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Keep ATVs fun by being safe
MISSISSIPPI STATE -- Many children don't want to wait until they are older to join in the fun to be had on off-road vehicles, but safety experts urge them to be cautious when they do.
With the proper training and protective gear, youth can drive more safely on properly-sized vehicles such as four-wheelers, but Choctaw County agent Dannie Reed said he sees many unsafe riders.
"We will continue to have accidents and the opportunity for fatal accidents, because many parents and youth are not following basic safety precautions," Reed said.
All-terrain vehicle manufacturers recommend beginning drivers take a safety course before riding and discourages riders from driving after consuming alcohol or drugs. ATVs were not designed for passengers or driving on pavement and should not be used on public roads. Riders should wear protective gear such as goggles, helmet, boots, gloves and sturdy pants.
Reed, who is with Mississippi State University's Extension Service, speaks regularly to elementary school youth about recreational vehicle safety. He said many of these students know safety practices, but either are not encouraged to follow them or don't have the needed gear.
"Many parents don't provide helmets for the youth and others are not requiring their use," Reed said. "This is a dangerous combination that could result in serious injury to young people."
Another problem occurs when youth ride vehicles that are too large or powerful for them to safely handle. The ATV Safety Institute, a non-profit division of the Specialty Vehicle Institute of America, recommends riders age 6 to 12 use ATVs smaller than a 70-cubic centimeter engine size. Riders ages 12 to 16 can drive ATVs with 70 to 90cc engines, while those larger than 90cc should only be driven by riders age 16 and older.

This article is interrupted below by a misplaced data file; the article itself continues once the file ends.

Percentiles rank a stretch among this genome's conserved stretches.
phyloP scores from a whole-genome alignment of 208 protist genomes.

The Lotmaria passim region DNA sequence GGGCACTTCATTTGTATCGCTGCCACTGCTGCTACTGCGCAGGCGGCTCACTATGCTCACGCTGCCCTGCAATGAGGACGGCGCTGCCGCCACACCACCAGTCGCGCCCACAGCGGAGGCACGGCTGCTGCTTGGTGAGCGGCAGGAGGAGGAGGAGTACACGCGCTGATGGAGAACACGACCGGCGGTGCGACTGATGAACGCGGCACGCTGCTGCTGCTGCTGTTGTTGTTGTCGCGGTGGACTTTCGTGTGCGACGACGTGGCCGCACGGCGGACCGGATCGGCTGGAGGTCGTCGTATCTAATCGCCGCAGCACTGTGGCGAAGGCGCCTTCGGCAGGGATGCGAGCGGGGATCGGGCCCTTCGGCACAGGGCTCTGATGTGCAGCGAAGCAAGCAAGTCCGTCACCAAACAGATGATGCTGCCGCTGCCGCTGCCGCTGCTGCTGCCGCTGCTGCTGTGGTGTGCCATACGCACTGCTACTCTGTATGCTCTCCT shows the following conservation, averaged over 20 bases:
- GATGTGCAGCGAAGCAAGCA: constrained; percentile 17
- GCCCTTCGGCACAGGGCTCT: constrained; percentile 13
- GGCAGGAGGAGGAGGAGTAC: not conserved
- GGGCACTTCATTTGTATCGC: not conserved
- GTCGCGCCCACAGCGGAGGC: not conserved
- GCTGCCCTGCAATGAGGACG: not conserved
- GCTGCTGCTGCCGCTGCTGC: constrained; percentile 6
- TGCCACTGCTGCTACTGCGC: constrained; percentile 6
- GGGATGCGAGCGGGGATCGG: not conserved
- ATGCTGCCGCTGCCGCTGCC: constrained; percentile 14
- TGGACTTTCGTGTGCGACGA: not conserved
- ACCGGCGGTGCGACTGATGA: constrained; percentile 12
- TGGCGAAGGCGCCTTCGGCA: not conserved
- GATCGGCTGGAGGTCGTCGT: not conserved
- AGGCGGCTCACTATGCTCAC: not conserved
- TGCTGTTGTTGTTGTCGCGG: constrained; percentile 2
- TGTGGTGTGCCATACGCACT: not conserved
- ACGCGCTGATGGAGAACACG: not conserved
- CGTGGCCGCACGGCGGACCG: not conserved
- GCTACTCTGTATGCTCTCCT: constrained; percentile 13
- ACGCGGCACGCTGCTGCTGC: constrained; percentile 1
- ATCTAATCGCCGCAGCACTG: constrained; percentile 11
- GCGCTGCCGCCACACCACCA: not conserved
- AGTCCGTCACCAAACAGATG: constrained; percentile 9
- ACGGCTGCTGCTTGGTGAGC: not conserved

"Manufacturers and safety officials warn that using a too-large or powerful ATV can result in death from overturns and increased speed," Reed said. "Large four-wheelers are more powerful and harder to control, and if a youth loses control and overturns one of these, the heavy weight can severely injure smaller riders."
The ATV Safety Institute recommends young riders be able to sit comfortably and have both feet firmly on the footrests, easily reach foot controls, and be able to reach fingers around the handlebars and brake levers, even with the wheel turned.
Young riders should be strong enough to squeeze hand controls and press the brake lever, and be familiar enough with shifting and operating the choke and fuel valve to use them without looking. These riders also should have good endurance, coordination and visual perception.
Other things to avoid are passengers, stunts and riding on public roads or pavement.
"Most ATVs are not designed to handle safely on hard surface roads," Reed said. "Road riding tends to encourage more speed and severe accidents have occurred from overturns and collisions with automobiles."
For more information, contact: Dannie Reed, (662) 285-6337